Khalid Mahdi Operations

NATO’s New Arc of Crisis


As the security situation in Europe and along the continent’s frontiers continues to destabilize, and global conflict continues to uproot civilians from the streets of Damascus to the shores of Greece, military planners and analysts alike cannot help but wonder; where does this leave NATO?

A More Dangerous World?

With the conflicts in the Middle-East and Ukraine raging on, the continued growth of traditional security threats and humanitarian challenges has led to the emergence of a new security reality for the Alliance. As General Petr Pavel, Chairman of the NATO Military Committee, so aptly described to the European Parliament on October 20, 2015:

Our security environment has changed to the most complex, unpredictable, and challenging security situation Europe has seen in decades and this is unlikely to change in the near future. It is not a moment, but an era…There is an arc of instability surrounding much of Europe.

While one may question the seriousness of this suggestion, particularly given that it was addressed to European politicians, the security environment in which NATO is forced to contend has become increasingly complex and dangerous. In Southeastern Europe, where a considerable number of NATO allies are situated, we see a more assertive Russia attempting to exert its influence in the Caucasus and other parts of Eastern Europe. First, with its illegal annexation of Crimea, and currently with its continued support of separatists in Eastern Ukraine.

With regards to Syria, the government of Bashar Al-Assad continues to remain firm in its resolve to retain its grip on power. The result is not only a massive movement of civilians to the borders of Europe, but a rise in the strength of non-state terrorist groups, such as the Islamic State (ISIS) and Jabhat al-Nusra, which have exploited the instability to acquire resources and grow their respective memberships. As the Assad regime continues to be backed by Russia and Iran, and as groups like ISIS continue to attract waves of so called “foreign fighters,” the instability within this region is not likely to let up soon.

Emerging Challenges for the Alliance

Perhaps the greatest challenge that NATO faces from this growing arc of crisis, are the difficulties it poses for NATO allies. For NATO’s Baltic allies, such as Estonia and Lithuania, Russian actions in Ukraine have certainly been a cause of discomfort, which has prompted a rise in the Alliance’s Baltic Air Policing Missions. Months following the Russian annexation of Crimea in 2014, the Alliance monitored a build-up of deep and complex incursions of European airspace by Russian fighter jets and bombers, many which were reported to have occurred over the Baltic Sea. In October 2014, a Russian aircraft was reported to have violated Estonian airspace, an incursion of 600 meters. Consequently, since early 2014, in response to these incursions, NATO stepped up its Baltic Air Policing campaign and “quadrupled” the number of NATO fighter jets monitoring this zone.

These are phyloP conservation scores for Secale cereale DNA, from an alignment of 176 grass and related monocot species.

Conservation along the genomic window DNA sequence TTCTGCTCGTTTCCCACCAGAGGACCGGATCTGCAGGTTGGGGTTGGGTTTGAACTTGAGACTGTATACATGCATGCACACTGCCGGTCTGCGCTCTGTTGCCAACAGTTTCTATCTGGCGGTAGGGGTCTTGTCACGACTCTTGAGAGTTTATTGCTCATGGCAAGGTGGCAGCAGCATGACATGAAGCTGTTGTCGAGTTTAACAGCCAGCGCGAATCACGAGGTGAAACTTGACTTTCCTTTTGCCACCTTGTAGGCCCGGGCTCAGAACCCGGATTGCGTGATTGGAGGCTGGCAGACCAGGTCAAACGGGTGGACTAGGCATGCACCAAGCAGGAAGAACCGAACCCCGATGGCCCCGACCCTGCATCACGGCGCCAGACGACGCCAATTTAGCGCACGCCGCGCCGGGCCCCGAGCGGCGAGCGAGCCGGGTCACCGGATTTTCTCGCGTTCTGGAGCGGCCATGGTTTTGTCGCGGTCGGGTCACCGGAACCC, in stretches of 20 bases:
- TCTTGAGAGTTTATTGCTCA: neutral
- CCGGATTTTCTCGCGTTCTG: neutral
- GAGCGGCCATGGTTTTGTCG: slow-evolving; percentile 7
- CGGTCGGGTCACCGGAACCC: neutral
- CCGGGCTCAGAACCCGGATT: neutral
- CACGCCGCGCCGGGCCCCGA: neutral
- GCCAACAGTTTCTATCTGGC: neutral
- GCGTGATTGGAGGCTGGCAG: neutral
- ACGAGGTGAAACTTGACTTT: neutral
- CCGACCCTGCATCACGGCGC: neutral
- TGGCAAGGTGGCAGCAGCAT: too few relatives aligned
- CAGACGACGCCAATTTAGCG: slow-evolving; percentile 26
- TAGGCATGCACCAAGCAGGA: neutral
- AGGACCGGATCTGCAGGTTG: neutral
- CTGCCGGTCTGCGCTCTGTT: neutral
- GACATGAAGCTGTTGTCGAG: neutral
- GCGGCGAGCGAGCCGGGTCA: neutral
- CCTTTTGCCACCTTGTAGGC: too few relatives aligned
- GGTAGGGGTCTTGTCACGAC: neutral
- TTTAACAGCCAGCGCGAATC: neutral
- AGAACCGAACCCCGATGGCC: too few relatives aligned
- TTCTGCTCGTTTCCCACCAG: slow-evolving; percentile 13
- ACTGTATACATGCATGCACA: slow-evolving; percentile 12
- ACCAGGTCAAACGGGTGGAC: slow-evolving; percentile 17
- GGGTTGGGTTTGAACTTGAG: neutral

Additionally, the conflict in Syria has not only spilled over into Turkey, but the country appears to be facing a growing battle with ISIS terrorists within its own territory. On January 12, 2016, a Syrian national and suspected member of the ISIS set-off a suicide bomb and killed 10 people in the centre of Istanbul. In addition to this growing threat from the Islamic State, the entrance of Russian warplanes into the Syrian conflict alongside pro-Assad forces appears to be further complicating things for both Turkey and the Alliance. Tensions for Russia and Turkey flared up after Turkish forces downed a Russian warplane in November 2015, in response to the craft’s violation of the country’s airspace.

Consequently, we see the Alliance now forced to respond actively to situations beyond the scope of its former mandate, as it now must contend with a variety of assymetrical threats, such as terrorism and the proliferation of weapons of mass destruction, as well as the humanitarian and political crises that emanate from this zone. Given this outlook, exactly how prepared is the Alliance for this reality, and what structures are currently in place to tackle it?

Introducing Our New Program: “NATO’s Arc of Crisis”

In response to these growing questions, the NATO Association of Canada has risen to the occasion with the emergence of its newest program, “NATO’s Arc of Crisis.” The security environment has changed, and just exactly how NATO responds will ultimately shape its existence and relevance as a global military alliance. From Ukraine to Syria, and wherever an opportunity for the Alliance to advance its security goals becomes available, the NATO Association of Canada will be there, providing commentary on developments within the arc and the implications for NATO. Additionally, it will attempt to provide readers with a greater analytical understanding of the Alliance’s response, and of the resources available at its disposal.


Khalid Mahdi
Khalid Mahdi is a Research Analyst and former Editor of the NATO's Arc of Crisis program at the NATO Association of Canada. Khalid holds a Master of Global Affairs (MGA) Degree from the Munk School of Global Affairs at the University of Toronto. Khalid also holds an Honours Bachelor of Arts in International Relations and Political Science from the University of Toronto. His research interests lie in the areas of East-Asian security, nuclear proliferation and security, and terrorism. In February 2015, Khalid received a Graduate Research Award for Disarmament, Arms Control, and Non-Proliferation from the Simons Foundation and Global Affairs Canada, for his position paper on the efficacy of multilateral export controls pertaining to the regulation of dual-use sensitive space technologies. Khalid can be reached at